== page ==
And bud is characterized by “Of course you’d support it. You’d support anything that other people pay for.”

                And “Guy” is “Gay?”

                Y’all know how, under my civility policy, I allow more leeway — but not unlimited leeway — to people who use their full, real names?

                Well, Doug seems determined to find out how MUCH leeway, doesn’t he?

              2. bud

                Both Jimmy Carter and Gerald Ford are regarded with great respect today. So If that’s where Biden winds up that wouldn’t be so bad. I can absolutely guarantee you that Biden will be regarded far higher than Trump.

                1. Barry

                  Biden hasn’t started any wars. Economy seems to be headed toward recovery.

                  My life is doing ok.

                  Good job.

  3. bud

    Except for Doug we all seem to agree that this legislation is broadly popular with the American people. That doesn’t make it good legislation of course. Many terrible pieces of legislation had popular support. But when coupled with support from experts this does seem like a worthwhile bill. But the point Brad stubbornly refuses to acknowledge is just how completely today’s GOP is not a good faith actor in the legislative process at this juncture. That should be the story journalists should be reporting, not some nonsense about how liberals were concerned about Biden’s timidity in dealing with Republicans.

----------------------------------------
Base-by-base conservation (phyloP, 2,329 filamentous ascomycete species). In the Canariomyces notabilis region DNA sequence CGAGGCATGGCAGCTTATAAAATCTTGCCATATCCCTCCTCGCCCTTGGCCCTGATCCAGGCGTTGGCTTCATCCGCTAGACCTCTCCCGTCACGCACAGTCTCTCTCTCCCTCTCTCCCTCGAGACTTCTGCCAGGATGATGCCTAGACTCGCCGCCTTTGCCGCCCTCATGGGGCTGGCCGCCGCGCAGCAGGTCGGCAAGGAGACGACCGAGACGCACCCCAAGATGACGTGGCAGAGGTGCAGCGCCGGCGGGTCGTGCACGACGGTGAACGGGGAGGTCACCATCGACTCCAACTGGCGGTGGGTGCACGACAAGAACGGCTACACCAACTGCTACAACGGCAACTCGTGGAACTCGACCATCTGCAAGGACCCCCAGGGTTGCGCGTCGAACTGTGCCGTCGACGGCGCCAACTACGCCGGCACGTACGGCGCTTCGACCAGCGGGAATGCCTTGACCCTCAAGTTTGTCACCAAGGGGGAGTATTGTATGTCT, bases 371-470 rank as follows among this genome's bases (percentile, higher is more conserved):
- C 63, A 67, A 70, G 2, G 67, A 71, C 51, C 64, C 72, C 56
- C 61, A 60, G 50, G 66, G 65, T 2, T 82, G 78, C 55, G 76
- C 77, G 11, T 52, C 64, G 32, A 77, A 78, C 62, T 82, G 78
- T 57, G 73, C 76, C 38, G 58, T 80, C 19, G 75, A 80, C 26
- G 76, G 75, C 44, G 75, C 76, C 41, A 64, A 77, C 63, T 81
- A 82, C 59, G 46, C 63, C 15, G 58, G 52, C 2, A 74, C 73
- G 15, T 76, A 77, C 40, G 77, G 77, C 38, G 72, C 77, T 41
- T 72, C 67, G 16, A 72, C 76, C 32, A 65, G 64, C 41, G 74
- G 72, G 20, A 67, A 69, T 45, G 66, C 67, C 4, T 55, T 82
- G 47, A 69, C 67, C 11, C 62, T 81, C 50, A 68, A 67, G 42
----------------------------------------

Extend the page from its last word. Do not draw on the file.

1. Doug Ross

      Ok, bud, without Googling, tell me the top five items and what they cost in the bill. Give us the breakdown of the 1.9 trillion.

      Of course you’d support it. You’d support anything that other people pay for.

      1. Doug Ross

        The whole concept of sending money to people who never lost their jobs in the past year is beyond stupid. More money should go to those who have actually been impacted financially – unemployed, small businesses, landlords who weren’t allowed to evict tenants. The latest proposal says anyone who made under $75K will get a check… even if you worked the whole year. It’s so easy to be Santa Claus when the magic tax elves keep printing money.